The Monday Roundup: Extremist NFL announcer, power of bikes, big data, and more

The Monday Roundup: Extremist NFL announcer, power of bikes, big data, and more

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Welcome to the 34th week of the year. Here are the stories and tweets that caught our eyes in the past seven days…

Extremist views go mainstream: An announcer with the NFL Network displayed his deviant and violent tendencies when he said on Twitter that he wanted to hit people on bikes with his car. He later deleted the tweet saying he “didn’t mean to offend anyone.”

Great public spaces more important than ever: In these days of protest and sorrow around killings of black people on our streets, the Project for Public Spaces says we need to plan them a different way. There has never been a more important time to integrate transportation and public space advocates with Black Lives Matter and other social justice movements.

Much more than a bike ride: The ability of bicycles to help connect people to others and to themselves and the world around them never ceases to amaze me. This woman’s recap of a Sydney Night Ride weaves together racism, sexism, politics, and a huge plate of nachos.

Summer driving season = summer dying season: As gas prices come down, driving goes up and so do the vast societal costs that come with it. City Observatory breaks it down for us.

Paris is doing it right: Still angry after Friday’s fatal collision on Hawthorne, my heart swelled with joy reading about this plan in Paris to expand a ban on cars along the Seine River.

A really wild trail: Some first responders have voiced concerns over the Salmonberry Trail, a new coastal route in the works between Banks and Tillamook, because it would be difficult to reach in emergencies.

An outsider’s view: Stop patting yourself on the back for just one second and read what one visitor to Portland felt after biking here for a few days.

Bike making in the New Yorker: Regaining Detroit’s prominence as a bike manufacturing capitol is an exciting vision, but it’s proving to be as difficult as you might expect.

Get the feds out of transportation planning: The USDOT is so out of touch that even its “new” rule for measuring congestion keeps driving speeds as a key measure of success.

Bike share is public transit: This Portland Business Alliance story on the new walking and rolling bridge over I-405 at Flanders got one thing wrong. They say it won’t carry public transit when in fact it will likely serve more bike share trips than any other bridge in the city.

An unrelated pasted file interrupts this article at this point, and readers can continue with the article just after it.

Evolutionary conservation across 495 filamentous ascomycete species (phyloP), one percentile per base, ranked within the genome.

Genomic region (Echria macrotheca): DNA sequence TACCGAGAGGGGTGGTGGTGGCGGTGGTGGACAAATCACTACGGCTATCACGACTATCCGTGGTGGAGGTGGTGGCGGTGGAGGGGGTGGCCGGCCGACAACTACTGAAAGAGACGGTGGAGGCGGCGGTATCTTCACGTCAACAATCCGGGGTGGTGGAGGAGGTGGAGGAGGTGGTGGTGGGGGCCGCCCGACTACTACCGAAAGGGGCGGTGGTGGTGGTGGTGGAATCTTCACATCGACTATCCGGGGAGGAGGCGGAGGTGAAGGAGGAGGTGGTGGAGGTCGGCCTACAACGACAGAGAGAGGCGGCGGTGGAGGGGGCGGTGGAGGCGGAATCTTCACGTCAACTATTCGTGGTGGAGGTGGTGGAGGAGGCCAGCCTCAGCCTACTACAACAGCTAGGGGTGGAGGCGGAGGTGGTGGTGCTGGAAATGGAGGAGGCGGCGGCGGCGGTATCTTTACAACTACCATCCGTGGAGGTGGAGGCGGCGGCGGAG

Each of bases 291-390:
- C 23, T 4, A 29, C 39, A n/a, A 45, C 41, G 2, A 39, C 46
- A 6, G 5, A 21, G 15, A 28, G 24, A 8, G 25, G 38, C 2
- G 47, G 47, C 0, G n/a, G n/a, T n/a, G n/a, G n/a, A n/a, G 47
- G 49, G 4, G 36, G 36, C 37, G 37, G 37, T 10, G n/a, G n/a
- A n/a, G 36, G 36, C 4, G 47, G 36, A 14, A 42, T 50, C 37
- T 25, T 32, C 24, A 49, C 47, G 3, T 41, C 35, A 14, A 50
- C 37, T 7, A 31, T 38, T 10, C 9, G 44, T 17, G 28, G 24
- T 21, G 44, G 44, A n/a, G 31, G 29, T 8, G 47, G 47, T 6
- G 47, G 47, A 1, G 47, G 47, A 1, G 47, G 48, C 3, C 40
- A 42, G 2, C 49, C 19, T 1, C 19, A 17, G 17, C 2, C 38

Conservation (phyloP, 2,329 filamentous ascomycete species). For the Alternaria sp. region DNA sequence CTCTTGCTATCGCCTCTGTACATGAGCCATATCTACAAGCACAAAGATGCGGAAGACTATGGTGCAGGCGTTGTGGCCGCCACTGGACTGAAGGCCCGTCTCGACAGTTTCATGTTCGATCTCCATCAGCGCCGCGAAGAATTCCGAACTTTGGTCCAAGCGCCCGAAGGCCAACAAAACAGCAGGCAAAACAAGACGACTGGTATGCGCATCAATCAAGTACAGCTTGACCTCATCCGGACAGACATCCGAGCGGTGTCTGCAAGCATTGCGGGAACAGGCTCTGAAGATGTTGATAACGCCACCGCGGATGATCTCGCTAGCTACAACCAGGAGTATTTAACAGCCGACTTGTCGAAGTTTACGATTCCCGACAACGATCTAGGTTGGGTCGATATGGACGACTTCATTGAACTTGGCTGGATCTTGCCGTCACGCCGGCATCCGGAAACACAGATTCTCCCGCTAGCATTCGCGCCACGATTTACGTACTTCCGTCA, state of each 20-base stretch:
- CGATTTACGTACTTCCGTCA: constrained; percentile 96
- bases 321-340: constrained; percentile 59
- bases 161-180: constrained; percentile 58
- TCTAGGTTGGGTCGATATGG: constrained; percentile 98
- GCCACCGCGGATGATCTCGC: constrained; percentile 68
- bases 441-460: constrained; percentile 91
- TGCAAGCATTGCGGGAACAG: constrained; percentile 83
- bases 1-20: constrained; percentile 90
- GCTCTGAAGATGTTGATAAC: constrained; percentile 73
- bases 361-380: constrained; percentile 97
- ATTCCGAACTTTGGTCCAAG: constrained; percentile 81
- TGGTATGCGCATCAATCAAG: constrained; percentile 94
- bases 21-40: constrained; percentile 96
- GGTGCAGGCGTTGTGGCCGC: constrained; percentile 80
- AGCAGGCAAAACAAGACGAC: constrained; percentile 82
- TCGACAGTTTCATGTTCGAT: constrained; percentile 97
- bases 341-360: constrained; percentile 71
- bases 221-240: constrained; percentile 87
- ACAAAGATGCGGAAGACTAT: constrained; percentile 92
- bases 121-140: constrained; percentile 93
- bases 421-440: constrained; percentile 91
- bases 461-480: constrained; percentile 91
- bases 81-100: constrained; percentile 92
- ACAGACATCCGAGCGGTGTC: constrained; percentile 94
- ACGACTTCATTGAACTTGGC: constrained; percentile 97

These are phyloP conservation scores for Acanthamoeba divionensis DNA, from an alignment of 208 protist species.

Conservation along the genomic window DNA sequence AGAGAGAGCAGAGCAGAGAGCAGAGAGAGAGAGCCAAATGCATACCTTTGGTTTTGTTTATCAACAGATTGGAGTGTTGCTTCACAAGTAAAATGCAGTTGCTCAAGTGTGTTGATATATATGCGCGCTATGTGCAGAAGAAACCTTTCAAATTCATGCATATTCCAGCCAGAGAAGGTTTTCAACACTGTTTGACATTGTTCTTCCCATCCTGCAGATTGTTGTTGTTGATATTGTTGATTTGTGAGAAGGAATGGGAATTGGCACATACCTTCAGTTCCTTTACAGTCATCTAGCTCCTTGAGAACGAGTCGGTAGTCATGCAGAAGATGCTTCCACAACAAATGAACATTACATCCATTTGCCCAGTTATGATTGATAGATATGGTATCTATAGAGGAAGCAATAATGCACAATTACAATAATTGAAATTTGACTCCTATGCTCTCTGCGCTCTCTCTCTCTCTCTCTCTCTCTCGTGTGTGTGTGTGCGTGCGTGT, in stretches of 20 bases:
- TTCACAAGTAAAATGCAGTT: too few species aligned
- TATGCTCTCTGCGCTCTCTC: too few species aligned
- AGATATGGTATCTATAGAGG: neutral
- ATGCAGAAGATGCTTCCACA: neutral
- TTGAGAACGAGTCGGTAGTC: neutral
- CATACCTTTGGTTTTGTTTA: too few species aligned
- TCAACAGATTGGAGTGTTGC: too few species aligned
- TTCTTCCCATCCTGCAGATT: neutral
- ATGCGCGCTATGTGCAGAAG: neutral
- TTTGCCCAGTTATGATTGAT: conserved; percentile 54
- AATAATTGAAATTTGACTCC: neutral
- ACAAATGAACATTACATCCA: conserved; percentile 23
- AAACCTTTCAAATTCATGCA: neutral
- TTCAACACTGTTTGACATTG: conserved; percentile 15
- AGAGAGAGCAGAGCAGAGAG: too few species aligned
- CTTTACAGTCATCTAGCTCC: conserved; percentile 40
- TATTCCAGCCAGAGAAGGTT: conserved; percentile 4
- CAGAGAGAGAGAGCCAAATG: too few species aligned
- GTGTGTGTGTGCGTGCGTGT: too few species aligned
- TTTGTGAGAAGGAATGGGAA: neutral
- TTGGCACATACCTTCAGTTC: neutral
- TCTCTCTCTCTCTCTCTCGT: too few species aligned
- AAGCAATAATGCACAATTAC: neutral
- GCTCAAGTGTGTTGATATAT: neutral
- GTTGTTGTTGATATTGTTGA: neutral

Who’s burdening who?: Get out your anti-bike bingo cars, you’re about to have a very fast game thanks to this classic rant from a Boston Herald columnist.

Moving fast to go slower: Boston is grabbing power to control its speed limits from the state DOT in order to reduce them citywide.

Parking cars is very expensive: City of Portland is about to spend $25 million to renovate one parking garage downtown. That’s a lot of money just to store people’s private vehicles.

Documentation gap: Sad and familiar story up in Seattle about the scope of streetcar track crashes: They hurt many people but without official data the city acts like it doesn’t happen.

Bikes in wilderness: A bill in congress that aims to open up some wilderness trails to bicycles gets a takedown in the form of an opinion column in High Country News. The author says it’s a “sham” that’s too heavily tipped in biking’s favor.

Big data a big deal for transpo planning: There’s a lot of talk about computerized data analytics in all fields these days — and transportation is among them. The problem is, like other parts of the system, the data winner will be motor vehicle usage. Since data in equals data out, there’s a big risk that human-centric transportation like biking and walking would get the short end of the stick.

Disabled and biking: Ever heard ADA activists utter concerns about new bike infrastructure? In London they are pushing back against that narrative with a new report that showed 15 percent of people with disabilities cycle for transport — nearly the same amount as people without disabilities.

— Jonathan Maus, (503) 706-8804 –

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